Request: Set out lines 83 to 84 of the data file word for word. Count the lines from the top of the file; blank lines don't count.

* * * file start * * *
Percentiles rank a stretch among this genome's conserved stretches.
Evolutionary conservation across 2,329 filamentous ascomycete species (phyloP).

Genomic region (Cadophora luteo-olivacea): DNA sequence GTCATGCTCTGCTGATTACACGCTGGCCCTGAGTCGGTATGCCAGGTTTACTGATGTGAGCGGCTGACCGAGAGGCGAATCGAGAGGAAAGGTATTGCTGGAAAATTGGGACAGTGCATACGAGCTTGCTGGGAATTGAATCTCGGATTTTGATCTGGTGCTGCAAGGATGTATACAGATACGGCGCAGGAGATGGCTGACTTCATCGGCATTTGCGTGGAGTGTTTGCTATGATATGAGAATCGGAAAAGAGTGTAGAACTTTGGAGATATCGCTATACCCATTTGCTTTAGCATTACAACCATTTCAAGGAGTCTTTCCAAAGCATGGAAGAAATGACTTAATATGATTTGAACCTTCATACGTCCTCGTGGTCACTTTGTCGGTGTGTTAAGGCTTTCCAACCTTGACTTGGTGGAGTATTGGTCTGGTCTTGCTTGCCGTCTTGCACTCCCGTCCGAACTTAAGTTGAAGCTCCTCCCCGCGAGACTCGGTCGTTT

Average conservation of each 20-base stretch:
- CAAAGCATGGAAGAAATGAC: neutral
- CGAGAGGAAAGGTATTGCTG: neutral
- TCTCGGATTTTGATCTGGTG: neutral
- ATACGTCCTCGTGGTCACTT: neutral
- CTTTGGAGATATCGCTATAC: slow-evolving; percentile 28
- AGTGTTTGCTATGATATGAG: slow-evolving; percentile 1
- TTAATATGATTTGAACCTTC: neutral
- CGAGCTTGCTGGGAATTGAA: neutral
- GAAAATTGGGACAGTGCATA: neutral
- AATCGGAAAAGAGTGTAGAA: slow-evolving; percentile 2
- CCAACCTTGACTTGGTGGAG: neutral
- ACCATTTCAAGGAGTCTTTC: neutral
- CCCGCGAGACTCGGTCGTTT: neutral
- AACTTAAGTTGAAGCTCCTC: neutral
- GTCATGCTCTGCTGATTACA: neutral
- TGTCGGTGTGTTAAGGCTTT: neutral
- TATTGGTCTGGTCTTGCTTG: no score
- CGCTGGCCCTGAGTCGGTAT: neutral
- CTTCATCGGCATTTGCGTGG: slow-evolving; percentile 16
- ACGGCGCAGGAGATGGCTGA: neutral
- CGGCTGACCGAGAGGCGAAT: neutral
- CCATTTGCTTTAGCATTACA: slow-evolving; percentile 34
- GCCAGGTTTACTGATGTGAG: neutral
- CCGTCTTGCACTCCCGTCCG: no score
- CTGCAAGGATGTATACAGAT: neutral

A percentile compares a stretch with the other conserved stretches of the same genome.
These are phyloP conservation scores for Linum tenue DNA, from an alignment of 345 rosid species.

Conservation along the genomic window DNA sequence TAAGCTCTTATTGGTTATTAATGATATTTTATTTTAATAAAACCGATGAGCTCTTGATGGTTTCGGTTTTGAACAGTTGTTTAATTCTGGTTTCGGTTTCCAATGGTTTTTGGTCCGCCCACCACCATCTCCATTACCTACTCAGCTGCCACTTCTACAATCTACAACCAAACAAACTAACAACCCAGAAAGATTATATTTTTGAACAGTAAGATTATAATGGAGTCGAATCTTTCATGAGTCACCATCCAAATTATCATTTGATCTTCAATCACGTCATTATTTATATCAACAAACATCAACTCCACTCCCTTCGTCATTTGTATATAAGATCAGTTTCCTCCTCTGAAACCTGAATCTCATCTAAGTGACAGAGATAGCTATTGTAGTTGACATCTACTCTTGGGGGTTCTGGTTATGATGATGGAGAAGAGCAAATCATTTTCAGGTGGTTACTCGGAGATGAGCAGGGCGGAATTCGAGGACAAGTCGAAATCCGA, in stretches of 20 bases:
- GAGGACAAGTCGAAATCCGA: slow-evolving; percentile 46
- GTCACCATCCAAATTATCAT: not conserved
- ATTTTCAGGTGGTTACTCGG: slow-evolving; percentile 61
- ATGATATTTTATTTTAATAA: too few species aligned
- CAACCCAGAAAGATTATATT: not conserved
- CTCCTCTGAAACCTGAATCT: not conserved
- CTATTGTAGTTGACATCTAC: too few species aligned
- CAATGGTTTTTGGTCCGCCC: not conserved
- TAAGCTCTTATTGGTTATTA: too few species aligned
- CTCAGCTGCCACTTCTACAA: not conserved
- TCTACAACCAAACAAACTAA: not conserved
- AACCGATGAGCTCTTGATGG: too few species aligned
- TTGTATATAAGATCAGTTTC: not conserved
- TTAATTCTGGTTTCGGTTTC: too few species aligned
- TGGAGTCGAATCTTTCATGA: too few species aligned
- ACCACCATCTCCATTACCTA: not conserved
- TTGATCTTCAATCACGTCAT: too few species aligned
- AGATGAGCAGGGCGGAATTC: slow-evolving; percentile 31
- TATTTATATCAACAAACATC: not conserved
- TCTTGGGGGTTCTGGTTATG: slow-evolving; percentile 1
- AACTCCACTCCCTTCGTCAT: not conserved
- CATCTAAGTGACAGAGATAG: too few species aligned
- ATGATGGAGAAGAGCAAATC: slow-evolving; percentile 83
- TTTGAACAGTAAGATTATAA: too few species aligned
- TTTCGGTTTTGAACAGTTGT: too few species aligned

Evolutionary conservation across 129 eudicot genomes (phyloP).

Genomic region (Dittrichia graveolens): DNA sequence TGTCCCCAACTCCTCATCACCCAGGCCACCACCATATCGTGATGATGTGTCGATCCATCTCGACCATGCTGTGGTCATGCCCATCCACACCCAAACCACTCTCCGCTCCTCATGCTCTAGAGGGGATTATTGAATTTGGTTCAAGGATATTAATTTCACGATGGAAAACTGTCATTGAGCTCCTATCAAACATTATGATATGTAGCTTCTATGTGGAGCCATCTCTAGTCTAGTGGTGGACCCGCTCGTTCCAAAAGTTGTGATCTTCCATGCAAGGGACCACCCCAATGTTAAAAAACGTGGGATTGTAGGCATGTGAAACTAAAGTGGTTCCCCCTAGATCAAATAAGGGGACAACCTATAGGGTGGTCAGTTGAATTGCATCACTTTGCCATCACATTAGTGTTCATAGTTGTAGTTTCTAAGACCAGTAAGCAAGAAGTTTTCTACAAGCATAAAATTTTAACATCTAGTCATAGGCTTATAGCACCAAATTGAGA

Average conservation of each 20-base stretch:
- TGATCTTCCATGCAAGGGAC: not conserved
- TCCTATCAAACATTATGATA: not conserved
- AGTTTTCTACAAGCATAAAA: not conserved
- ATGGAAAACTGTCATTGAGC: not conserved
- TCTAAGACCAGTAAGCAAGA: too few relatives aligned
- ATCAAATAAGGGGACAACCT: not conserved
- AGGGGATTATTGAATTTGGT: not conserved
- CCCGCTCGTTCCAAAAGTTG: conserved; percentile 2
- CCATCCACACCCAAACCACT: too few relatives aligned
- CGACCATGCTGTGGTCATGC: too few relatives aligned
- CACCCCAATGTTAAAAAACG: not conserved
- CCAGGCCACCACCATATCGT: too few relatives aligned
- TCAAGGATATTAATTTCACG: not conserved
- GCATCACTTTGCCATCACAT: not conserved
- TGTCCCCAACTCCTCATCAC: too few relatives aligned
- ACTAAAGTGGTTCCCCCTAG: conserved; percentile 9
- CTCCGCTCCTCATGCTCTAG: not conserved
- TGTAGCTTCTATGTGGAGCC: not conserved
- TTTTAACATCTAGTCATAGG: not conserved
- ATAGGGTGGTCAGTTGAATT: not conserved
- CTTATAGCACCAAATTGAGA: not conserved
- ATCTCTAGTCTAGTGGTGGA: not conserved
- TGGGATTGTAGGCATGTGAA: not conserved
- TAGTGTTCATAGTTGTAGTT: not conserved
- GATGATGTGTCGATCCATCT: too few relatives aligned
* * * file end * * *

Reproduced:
- TGGGATTGTAGGCATGTGAA: not conserved
- TAGTGTTCATAGTTGTAGTT: not conserved